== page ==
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  #27  
Old 06-10-2016, 05:36 AM
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caz caz is offline
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Quote:
Originally Posted by Robert View Post
Well, if I were dying from hypothermia, and wanted to end it quickly, then it would have been a stroke in a million that I happened to have some strychnine handy. If on the other hand I had brought the strychnine with the intention of using it to kill myself, why give myself a dose of hypothermia first?
That's not quite what I had in mind, Robert.

I wondered if it was belt and braces. Try the effects of exposure first, and if that doesn't do the trick, or is taking too long and becomes unbearable, resort to the strychnine to do the job for you. I mean, one can only [successfully] commit suicide once, and the length and level of suffering involved with each potential method would presumably be an unknown quantity and differ from person to person. Two years ago, one of my brothers (with a long history of depression) drank himself almost into a coma before jumping to his death from his high-rise balcony.

If the man on the moor went there alone and determined to die, he had to make sure his available/chosen method(s) would work and not just leave him dying slowly of hunger and thirst. Alternatively, it might have taken him hours to pluck up the courage to take the strychnine, by which time the cold December night air would already have taken effect. But the fact he wasn't suitably dressed for the trip and went despite the warning about not getting back in daylight looks like part of the plan.

Love,

Caz
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  #28  
Old 06-10-2016, 07:14 AM
Robert Robert is offline
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Hi Caz

It may be as you say.

Very sorry to hear about your brother.
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  #29  
Old 06-10-2016, 08:06 AM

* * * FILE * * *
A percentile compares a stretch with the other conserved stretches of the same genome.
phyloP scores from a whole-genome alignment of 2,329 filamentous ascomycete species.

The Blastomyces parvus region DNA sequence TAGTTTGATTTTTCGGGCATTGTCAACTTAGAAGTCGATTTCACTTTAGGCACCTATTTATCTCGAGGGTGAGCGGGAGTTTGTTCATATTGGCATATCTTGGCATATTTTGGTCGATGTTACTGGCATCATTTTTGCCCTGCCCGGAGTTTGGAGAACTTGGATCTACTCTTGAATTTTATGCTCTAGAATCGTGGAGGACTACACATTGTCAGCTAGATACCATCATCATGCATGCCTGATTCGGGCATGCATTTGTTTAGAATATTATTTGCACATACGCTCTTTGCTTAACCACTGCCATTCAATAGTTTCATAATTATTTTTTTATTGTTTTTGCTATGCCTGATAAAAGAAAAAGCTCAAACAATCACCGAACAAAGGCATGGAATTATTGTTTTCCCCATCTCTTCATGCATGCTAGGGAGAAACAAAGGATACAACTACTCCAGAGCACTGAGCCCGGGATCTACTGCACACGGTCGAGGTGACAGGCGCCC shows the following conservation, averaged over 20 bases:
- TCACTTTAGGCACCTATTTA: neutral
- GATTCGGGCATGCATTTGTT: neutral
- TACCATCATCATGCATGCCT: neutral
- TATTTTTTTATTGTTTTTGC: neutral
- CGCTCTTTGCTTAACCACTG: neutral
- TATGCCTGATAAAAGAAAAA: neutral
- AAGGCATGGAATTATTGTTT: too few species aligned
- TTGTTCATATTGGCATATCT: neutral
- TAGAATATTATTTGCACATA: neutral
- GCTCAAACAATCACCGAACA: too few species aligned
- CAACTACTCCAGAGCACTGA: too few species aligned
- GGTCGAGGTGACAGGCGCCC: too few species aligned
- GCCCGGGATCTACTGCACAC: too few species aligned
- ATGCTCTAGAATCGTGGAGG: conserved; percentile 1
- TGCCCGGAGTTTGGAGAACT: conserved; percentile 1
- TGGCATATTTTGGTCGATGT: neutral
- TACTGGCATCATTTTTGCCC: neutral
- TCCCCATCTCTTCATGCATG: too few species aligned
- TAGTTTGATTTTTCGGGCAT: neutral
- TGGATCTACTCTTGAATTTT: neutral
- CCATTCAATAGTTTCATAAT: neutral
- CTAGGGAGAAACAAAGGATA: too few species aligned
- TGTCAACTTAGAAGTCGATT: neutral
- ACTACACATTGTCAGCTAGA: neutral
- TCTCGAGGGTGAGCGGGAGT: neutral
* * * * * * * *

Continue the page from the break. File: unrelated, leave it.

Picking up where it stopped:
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Thanks Robert. It finally seemed an appropriate moment to mention it, but I wouldn't want to embarrass anyone for the world.

Incidentally, my brother didn't leave any hints about "going abroad", or (heaven forbid) "going like mother", and he didn't talk to any north country vicars - he wasn't religious. So if one sells a story to the papers in a few years it will be a story - not fact dressed up as fiction.

Love,

Caz
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  #30  
Old 06-10-2016, 02:24 PM
GUT GUT is offline
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Quote:
Originally Posted by caz View Post
That's not quite what I had in mind, Robert.

I wondered if it was belt and braces. Try the effects of exposure first, and if that doesn't do the trick, or is taking too long and becomes unbearable, resort to the strychnine to do the job for you. I mean, one can only [successfully] commit suicide once, and the length and level of suffering involved with each potential method would presumably be an unknown quantity and differ from person to person. Two years ago, one of my brothers (with a long history of depression) drank himself almost into a coma before jumping to his death from his high-rise balcony.

If the man on the moor went there alone and determined to die, he had to make sure his available/chosen method(s) would work and not just leave him dying slowly of hunger and thirst. Alternatively, it might have taken him hours to pluck up the courage to take the strychnine, by which time the cold December night air would already have taken effect. But the fact he wasn't suitably dressed for the trip and went despite the warning about not getting back in daylight looks like part of the plan.

Love,

Caz
X

Sorry about your brother Caz (that mongrel Black Dog as Churchill called it) but I think your last paragraph is the most likely, took him time to pluck up the courage and on a cold night hypothermia, which he barely noticed in a depressed and suicidal state, got him.